I manage my chickens as farm animals, which means that after they have reached the end of their useful laying life I kill them and replace them with new pullets. Usually this has meant me keeping them for between two and three years. While there is an observable drop in egg production as hens got older I never kept accurate records to determine just how rapidly egg production drops off. Three years ago I set out to find out how rapidly egg production drops off by keeping a daily tally of eggs laid. This is my report on the results.
Commercial laying hens are moved to laying farms just before they start laying eggs, at around 16 weeks old. They are typically kept until 72 weeks old as this is the point when egg production and quality declines to a point that it is economically unviable to keep them.
I usually keep my hens for double that time as even in their third year they still produced enough eggs to justify the cost of the feed to keep them.
For this experiment I used six Hyline hens. Over a thirty-year period of keeping chickens I have kept pure bred Light Sussex Bantams, Barnevelders and Australorps. I have also kept crossbreed Lohman Browns, ISA Browns and Hyline Browns. While all these breeds have their merits I have found that the Hyline Brown to be the best overall as it combines excellent egg laying qualities with an extremely friendly temperament.
The six hens were bought as twelve-week old’s and began laying eggs in January 2019 at sixteen weeks. My initial plan was to keep the hens for four years but adverse circumstances forced me to cut short the experiment by a year. Things went well until I lost one of the hens (cause of death unknown) in July 2020. I then lost two to Coccidiosis in 2021 before losing the remaining three in October 2021 to foxes.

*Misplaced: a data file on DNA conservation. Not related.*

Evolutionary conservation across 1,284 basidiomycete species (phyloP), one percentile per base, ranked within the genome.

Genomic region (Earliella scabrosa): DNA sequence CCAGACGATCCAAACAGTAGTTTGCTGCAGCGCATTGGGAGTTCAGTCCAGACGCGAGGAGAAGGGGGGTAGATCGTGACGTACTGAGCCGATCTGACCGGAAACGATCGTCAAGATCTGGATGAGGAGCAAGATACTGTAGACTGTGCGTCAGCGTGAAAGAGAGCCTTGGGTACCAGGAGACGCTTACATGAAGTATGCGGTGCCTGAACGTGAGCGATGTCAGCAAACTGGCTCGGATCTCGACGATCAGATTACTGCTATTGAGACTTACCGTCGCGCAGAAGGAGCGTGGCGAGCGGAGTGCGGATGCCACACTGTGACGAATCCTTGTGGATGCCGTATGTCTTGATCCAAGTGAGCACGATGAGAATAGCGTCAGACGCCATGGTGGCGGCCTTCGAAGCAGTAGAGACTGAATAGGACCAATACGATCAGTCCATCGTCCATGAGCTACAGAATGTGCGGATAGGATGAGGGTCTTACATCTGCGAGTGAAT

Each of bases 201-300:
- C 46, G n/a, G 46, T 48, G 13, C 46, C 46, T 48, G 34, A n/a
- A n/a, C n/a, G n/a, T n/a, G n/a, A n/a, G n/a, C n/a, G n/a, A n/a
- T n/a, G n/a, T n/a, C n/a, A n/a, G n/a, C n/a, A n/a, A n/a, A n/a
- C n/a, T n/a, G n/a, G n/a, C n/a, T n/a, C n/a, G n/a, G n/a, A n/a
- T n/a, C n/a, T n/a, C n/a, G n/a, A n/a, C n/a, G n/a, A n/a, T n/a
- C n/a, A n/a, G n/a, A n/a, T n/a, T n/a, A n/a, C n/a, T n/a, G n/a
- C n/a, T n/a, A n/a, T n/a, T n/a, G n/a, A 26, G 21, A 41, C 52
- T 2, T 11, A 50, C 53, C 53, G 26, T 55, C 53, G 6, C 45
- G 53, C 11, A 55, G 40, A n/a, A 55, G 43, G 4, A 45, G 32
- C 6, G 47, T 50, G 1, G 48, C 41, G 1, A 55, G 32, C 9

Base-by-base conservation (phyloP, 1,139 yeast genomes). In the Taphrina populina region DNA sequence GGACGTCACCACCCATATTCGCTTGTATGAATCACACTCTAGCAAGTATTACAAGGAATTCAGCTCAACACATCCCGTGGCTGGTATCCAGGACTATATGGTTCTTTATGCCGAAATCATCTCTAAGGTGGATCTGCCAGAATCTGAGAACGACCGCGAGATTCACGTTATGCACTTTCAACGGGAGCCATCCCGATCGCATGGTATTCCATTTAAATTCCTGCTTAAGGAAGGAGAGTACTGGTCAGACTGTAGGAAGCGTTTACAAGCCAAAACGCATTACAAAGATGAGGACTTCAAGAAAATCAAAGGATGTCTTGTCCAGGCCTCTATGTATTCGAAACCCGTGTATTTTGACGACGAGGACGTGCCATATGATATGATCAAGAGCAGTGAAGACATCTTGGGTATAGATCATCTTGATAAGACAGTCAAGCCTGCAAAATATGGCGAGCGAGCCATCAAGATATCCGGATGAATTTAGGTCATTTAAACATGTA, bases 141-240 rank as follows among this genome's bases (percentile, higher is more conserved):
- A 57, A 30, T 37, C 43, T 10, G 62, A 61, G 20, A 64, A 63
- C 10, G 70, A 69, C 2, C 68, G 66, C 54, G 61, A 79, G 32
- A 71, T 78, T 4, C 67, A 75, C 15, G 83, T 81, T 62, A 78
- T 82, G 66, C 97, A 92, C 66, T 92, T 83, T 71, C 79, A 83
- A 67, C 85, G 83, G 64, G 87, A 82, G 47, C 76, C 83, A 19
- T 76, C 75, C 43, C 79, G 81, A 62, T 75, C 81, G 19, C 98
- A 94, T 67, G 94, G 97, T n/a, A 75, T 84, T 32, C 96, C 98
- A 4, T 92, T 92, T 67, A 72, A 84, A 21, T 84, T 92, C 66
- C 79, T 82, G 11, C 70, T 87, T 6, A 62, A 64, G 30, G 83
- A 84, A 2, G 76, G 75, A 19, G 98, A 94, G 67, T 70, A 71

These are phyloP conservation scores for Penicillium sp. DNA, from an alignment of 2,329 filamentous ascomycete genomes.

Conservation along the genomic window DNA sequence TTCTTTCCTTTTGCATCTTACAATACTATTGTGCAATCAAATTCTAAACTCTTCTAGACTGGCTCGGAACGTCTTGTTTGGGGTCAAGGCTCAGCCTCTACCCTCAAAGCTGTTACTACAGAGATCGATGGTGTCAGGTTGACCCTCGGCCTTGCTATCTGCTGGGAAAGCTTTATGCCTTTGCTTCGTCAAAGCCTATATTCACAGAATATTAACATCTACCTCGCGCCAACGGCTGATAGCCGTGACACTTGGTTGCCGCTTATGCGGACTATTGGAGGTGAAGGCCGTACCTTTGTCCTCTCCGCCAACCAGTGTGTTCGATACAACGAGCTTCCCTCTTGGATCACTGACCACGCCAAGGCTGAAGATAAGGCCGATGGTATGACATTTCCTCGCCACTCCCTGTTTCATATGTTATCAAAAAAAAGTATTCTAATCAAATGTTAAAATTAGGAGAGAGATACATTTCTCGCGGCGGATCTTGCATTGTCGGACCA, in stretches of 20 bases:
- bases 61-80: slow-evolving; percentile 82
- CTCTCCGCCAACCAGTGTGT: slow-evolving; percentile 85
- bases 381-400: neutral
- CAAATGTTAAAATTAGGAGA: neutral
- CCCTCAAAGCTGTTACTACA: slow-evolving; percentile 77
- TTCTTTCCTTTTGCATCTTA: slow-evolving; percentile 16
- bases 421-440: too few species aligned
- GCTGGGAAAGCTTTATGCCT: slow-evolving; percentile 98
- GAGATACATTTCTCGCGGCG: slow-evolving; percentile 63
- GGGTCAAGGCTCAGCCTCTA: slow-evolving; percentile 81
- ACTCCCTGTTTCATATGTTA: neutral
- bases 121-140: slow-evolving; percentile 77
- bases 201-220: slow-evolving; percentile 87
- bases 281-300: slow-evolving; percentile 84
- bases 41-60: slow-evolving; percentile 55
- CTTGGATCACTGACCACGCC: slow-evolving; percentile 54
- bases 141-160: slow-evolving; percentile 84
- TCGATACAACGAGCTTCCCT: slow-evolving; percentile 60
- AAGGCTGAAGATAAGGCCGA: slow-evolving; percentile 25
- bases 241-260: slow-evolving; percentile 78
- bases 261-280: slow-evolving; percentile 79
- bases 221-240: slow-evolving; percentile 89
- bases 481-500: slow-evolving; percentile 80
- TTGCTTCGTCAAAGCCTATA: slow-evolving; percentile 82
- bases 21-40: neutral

In management terms it was a lamentably poor result. I had never lost so many hens to disease before and the deaths due to foxes was the first in over ten years. However the egg tally that I recorded was enough to indicate the overall egg production trend.
The actual egg tally over the three years. Though keep in mind until July 2021 there were six hens laying, which dropped to just three hens in August of 2021, which is when I ended the tally.
The tally averaged out for four hens. The egg tally dropped by just 21% in the second year but then dropped by a considerable 68% in the third year.
A single survey of six hens is not a big enough sample to draw any definite conclusions. The experiment was also compromised by the outbreak of Coccidiosis in the third year as it caused egg production to fall. Hens suffering from Coccidiosis lay fewer eggs. Egg production would have been higher in the third year had the Coccidiosis not struck.
However, these figures do seem to indicate that egg production holds well in the first two years but drops off steeply in the third year.
Had the Coccidiosis not taken its toll and the foxes not struck I would have taken the experiment to the end of the fourth year, which would have given a better overview of egg production decline.
It is also only a survey of a single crossbreed variety. It would be interesting to repeat the experiment with a pure breed egg laying variety, such as Australorp.